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United States Department of Agriculture

Agricultural Research Service

Title: New Insights into the Mechanism and Actions of Growth Hormone (Gh) in Poultry.

Authors
item Vasilatos-Younken, R - PENN STATE UNIV/POUL SCI
item Wang, X-H. - PENN STATE UNIV/POUL SCI
item Ahou, Y. - PENN STATE UNIV/POUL SCI
item Day, J. - PENN STATE UNIV/POULT SCI
item McMurtry, John
item Rosebrough, Robert
item Decuypere, E. - CATHOLIC UNIV. OF LEUVEN
item Buys, N. - CATHOLIC UNIV OF LEUVEN
item Darras, V. - CATHOLIC UNIV. OF LEUVEN
item Beard, J. - CATHOLIC UNVI. OF LEUVEN

Submitted to: Meeting Abstract
Publication Type: Abstract Only
Publication Acceptance Date: October 7, 1998
Publication Date: N/A

Technical Abstract: Despite well documented anabolic effects of GH in mammals, a clear demonstation of such a response in domestic poultry is lacking. Comprehensive dose-response studies of GH action in the chicken have been conducted using recombinant chicken GH by means of i.v. infusion at 8 weeks of age. GH reduced feed intake body weight gain in a dose dependent manner. .Somatic changes were not secondary to GH-induced anorexia, as birds pair fed to the level of voluntary intake of GH-infused birds did not differ from controls. The reduction in feed intake may involve centrally-mediated mechanisms as hypothalamic neuropeptide Y protein and mRNA were reduce. Growth of breast muscle was also reduced in a dose-dependent manner, however, muscle 3-methyl-histidine content was not changed, suggesting that a depression in protein synthesis rather than increased degradation occured Breat muscle IGF-I was not enhanced by GH, despite evidence that early events in the GH signaling pathway were intact. A GH dose-dependent increase in circulating triiodothyronine concentrations paralleled decreases in hepatic monodeiodinase activity. This confirms that a marked hyperthyroid response to GH occures in late posthatch chickens, resulting from a decrease in the degradative pathway of T3 metabolism. This secondary hyperthyroidism would account for the decreased skeletal muscle mass and lack of enhanced tissue IGF-I in FH treated birds. Based upon these studies, it is now evident that GH does in fact have significant, important effects in poultry, but that secondary metabolic responses confound the anabolic potential of the hormone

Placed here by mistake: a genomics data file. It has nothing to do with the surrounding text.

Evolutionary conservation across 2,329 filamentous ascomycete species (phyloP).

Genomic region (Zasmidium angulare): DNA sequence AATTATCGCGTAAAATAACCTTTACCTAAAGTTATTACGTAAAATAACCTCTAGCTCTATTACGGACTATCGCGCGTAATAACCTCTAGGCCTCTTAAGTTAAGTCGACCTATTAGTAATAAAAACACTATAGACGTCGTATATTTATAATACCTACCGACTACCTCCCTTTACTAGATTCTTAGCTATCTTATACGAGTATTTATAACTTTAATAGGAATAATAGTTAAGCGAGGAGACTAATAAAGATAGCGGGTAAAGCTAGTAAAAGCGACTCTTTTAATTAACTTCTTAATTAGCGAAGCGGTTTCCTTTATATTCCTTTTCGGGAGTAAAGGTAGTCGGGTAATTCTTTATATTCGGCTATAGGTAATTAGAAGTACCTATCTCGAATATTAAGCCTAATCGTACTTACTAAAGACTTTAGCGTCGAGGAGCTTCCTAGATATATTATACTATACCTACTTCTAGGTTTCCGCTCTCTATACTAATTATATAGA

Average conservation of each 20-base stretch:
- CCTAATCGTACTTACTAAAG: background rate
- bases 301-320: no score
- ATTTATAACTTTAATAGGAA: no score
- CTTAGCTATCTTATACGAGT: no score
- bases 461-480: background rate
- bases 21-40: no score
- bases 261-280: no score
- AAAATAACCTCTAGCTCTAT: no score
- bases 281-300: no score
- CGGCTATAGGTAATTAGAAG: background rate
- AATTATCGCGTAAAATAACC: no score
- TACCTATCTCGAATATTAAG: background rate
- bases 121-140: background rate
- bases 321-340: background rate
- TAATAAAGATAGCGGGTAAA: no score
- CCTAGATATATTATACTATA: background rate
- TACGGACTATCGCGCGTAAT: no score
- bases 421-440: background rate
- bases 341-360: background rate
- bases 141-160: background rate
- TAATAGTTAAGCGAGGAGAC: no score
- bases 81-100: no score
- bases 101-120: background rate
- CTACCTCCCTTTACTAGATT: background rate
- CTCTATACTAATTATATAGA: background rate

Last Modified: 11/26/2014
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